1 Neurosciences Institute, University Miguel Hernández-CSIC, Avda de Ramón y Cajal s/n, San Juan de Alicante, 03550 Alicante, Spain; [email protected] (M.S.G.-G.); [email protected] (F.N.); [email protected] (A.G.); [email protected] (A.A.-O.); [email protected] (F.S.)

Francisco Sala

1 Neurosciences Institute, University Miguel Hernández-CSIC, Avda de Ramón y Cajal s/n, San Juan de Alicante, 03550 Alicante, Spain; [email protected] (M.S.G.-G.); [email protected] (F.N.); [email protected] (A.G.); [email protected] (A.A.-O.); [email protected] (F.S.)

Jorge Manzanares

1 Neurosciences Institute, University Miguel Hernández-CSIC, Avda de Ramón y Cajal s/n, San Juan de Alicante, 03550 Alicante, Spain; [email protected] (M.S.G.-G.); [email protected] (F.N.); [email protected] (A.G.); [email protected] (A.A.-O.); [email protected] (F.S.)

2 Subject Area Network of Cooperative Health Research (RETICS), Network for Addiction Disorders, Health Institute Carlos III, MICINN and FEDER, 28029 Madrid, Spain

1 Neurosciences Institute, University Miguel Hernández-CSIC, Avda de Ramón y Cajal s/n, San Juan de Alicante, 03550 Alicante, Spain; [email protected] (M.S.G.-G.); [email protected] (F.N.); [email protected] (A.G.); [email protected] (A.A.-O.); [email protected] (F.S.)

2 Subject Area Network of Cooperative Health Research (RETICS), Network for Addiction Disorders, Health Institute Carlos III, MICINN and FEDER, 28029 Madrid, Spain

Licensee MDPI, Basel, Switzerland. This article is an open access article distributed under the terms and conditions of the Creative Commons Attribution (CC BY) license (http://creativecommons.org/licenses/by/4.0/).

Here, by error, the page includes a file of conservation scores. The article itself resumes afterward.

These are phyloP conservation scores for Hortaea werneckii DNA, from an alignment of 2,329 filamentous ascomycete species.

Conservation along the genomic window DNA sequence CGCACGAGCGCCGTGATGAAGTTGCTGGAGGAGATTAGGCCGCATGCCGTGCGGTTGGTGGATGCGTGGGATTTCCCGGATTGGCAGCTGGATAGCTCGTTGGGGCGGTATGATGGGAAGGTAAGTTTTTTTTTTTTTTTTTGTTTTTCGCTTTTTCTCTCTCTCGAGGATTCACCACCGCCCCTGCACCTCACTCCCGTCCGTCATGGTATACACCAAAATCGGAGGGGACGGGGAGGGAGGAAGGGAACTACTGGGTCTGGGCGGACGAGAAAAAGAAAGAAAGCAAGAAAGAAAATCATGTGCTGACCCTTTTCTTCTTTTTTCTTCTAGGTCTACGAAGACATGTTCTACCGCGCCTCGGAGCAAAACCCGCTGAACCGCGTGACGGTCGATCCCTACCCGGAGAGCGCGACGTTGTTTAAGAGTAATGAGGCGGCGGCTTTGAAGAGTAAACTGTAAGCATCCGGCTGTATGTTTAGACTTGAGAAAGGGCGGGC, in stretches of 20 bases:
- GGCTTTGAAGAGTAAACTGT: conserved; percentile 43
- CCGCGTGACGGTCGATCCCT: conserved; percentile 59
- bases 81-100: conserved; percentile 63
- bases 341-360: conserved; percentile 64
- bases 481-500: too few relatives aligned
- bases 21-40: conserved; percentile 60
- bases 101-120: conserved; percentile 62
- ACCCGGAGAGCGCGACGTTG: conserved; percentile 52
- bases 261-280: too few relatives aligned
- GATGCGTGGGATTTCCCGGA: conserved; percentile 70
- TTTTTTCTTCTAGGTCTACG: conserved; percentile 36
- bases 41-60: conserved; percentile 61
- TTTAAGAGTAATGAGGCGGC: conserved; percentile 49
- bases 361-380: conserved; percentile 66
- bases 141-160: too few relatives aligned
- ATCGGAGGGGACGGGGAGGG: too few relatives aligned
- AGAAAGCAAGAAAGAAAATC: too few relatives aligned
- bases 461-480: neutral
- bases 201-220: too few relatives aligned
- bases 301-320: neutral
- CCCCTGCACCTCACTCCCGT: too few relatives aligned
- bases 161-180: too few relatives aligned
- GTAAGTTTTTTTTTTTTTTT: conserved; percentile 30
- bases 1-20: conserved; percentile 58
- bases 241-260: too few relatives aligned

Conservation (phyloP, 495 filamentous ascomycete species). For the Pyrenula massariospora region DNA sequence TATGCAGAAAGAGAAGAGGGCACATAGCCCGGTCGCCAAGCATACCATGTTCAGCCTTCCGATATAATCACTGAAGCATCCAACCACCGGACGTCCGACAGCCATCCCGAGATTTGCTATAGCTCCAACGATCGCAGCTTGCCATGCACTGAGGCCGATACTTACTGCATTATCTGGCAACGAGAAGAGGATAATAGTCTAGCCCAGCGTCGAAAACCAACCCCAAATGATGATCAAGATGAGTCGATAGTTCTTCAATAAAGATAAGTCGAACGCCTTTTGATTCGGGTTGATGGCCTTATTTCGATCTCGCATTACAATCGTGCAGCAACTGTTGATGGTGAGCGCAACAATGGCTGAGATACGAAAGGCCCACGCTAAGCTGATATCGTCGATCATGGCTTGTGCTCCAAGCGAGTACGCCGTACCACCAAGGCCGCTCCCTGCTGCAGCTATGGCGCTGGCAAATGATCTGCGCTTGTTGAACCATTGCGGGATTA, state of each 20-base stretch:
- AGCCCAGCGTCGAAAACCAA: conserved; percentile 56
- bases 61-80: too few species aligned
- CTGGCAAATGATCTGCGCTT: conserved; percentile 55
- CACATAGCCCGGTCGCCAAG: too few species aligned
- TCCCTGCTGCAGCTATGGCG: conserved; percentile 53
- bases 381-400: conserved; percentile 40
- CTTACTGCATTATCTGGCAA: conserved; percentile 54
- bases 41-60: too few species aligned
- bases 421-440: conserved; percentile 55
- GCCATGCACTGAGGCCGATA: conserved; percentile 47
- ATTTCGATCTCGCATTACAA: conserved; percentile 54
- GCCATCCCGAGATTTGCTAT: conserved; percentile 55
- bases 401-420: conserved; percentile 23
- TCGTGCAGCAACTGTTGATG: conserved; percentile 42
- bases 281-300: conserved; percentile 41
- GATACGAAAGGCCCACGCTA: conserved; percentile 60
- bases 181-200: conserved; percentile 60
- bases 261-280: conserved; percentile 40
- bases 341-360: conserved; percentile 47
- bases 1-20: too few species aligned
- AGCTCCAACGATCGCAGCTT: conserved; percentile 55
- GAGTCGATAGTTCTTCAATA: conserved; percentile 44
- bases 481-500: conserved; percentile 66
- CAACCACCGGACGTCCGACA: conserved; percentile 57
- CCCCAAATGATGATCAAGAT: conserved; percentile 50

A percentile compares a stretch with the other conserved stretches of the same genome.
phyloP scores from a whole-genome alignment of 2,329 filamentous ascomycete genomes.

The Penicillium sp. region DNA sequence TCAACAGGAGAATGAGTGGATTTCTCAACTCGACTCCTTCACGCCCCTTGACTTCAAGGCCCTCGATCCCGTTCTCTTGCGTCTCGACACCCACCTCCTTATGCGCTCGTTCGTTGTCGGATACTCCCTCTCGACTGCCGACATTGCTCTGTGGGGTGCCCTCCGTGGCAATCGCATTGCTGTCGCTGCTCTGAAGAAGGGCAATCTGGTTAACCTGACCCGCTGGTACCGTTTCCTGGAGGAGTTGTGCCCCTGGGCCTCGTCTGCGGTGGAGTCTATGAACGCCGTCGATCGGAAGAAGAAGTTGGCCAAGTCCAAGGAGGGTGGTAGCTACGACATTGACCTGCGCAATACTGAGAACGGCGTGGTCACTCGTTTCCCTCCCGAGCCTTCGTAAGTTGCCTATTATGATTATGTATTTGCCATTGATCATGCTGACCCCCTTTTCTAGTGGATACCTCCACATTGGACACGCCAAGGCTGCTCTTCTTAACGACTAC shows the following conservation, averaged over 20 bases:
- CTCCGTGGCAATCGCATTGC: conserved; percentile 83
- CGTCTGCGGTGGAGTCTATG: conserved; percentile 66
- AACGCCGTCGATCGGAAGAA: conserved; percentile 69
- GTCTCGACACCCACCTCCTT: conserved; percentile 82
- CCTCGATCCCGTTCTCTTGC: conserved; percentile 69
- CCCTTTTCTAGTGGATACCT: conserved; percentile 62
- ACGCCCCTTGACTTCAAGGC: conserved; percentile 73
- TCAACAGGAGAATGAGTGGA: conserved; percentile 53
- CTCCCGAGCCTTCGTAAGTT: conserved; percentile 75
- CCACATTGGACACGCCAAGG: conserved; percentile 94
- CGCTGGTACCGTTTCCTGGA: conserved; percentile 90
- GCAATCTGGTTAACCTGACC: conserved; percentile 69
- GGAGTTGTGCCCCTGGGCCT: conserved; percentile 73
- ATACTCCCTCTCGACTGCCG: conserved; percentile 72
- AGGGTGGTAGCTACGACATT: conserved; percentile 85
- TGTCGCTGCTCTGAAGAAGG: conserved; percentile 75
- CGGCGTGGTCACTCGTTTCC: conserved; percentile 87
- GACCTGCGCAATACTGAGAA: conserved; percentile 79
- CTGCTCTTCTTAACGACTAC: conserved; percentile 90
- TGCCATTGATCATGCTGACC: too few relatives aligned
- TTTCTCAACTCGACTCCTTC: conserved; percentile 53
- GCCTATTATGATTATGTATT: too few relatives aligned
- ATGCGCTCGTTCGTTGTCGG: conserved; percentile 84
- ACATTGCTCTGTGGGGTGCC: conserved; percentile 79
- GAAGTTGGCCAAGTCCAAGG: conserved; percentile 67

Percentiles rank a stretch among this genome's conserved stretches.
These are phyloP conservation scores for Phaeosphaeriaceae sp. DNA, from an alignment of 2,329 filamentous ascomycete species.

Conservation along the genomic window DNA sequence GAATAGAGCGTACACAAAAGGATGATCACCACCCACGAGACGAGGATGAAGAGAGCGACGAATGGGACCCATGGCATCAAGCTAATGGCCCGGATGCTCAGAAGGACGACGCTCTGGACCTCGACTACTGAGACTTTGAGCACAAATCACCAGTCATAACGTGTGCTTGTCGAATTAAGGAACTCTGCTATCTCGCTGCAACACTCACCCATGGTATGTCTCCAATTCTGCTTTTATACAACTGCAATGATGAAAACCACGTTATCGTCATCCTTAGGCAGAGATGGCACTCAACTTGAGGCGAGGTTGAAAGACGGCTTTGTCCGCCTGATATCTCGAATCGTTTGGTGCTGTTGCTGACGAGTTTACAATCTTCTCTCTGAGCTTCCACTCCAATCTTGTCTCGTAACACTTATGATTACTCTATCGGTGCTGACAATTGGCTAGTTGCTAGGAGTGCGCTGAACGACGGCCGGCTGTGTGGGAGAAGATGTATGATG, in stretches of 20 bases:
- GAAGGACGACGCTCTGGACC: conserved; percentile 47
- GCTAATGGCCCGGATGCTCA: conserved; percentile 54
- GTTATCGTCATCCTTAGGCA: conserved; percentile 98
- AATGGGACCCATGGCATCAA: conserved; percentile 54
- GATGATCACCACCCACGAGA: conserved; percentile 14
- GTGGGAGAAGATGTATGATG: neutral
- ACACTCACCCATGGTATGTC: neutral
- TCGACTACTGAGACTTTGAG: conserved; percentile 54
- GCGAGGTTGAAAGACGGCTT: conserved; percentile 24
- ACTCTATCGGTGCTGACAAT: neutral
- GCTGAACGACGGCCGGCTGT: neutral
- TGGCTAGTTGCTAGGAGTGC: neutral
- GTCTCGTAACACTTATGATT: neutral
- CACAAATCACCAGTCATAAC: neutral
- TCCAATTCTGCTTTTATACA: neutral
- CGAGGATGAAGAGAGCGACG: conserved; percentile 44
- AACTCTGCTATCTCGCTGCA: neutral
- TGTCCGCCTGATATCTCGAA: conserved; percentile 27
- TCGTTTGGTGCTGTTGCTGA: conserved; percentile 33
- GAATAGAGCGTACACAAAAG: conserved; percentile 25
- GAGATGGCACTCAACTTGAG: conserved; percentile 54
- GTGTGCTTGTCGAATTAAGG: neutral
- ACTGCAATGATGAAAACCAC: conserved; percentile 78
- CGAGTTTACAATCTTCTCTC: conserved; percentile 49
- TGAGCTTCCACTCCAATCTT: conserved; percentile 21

The potential therapeutic use of some Cannabis sativa plant compounds has been attracting great interest, especially for managing neuropsychiatric disorders due to the relative lack of efficacy of the current treatments. Numerous studies have been carried out using the main phytocannabinoids, tetrahydrocannabinol (THC) and cannabidiol (CBD). CBD displays an interesting pharmacological profile without the potential for becoming a drug of abuse, unlike THC. In this review, we focused on the anxiolytic, antidepressant, and antipsychotic effects of CBD found in animal and human studies. In rodents, results suggest that the effects of CBD depend on the dose, the strain, the administration time course (acute vs. chronic), and the route of administration. In addition, certain key targets have been related with these CBD pharmacological actions, including cannabinoid receptors (CB1r and CB2r), 5-HT1A receptor and neurogenesis factors. Preliminary clinical trials also support the efficacy of CBD as an anxiolytic, antipsychotic, and antidepressant, and more importantly, a positive risk-benefit profile. These promising results support the development of large-scale studies to further evaluate CBD as a potential new drug for the treatment of these psychiatric disorders.

Keywords: cannabidiol, depressive disorders, PTSD, anxiety disorders, schizophrenia, clinical trials, animal studies

1. Introduction

Mental health is currently a major public health challenge worldwide. Approximately one in four people experience some type of mental health problem at least once in their lives. Using disability adjusted life years (DALYs—years lost to ill health and premature death) as the basic measure of impact, mental health problems accounted for 19.5% of the global burden of disease [1]. Depression, alcohol use disorders, and suicide rank in the top 20 causes of DALYs lost due to all diseases at all ages [2]. In many countries, neuropsychiatric disorders account for 35% to 45% of absenteeism at work and are often associated with human rights violations, discrimination and stigma [3].

One major consequence of mental disorders is suicide. Major depressive disorder (MDD), bipolar disorder, schizophrenia (SCZ), and alcohol-use disorders (AUD) are the main risk factors for suicide [4,5,6], which takes approximately 800,000 lives each year. Suicide is the second leading cause of death in people aged 15 to 29 years, and the first in men under 40 years [7].

Limited access to mental health services and to pharmacological and psychotherapeutic treatments, especially in low- and middle-income countries, is a huge problem for these patients. Furthermore, their reluctance to seek help due to fear of being rejected by their family, friends, and community continues to be an obstacle to achieving the highest standard of mental health and well-being.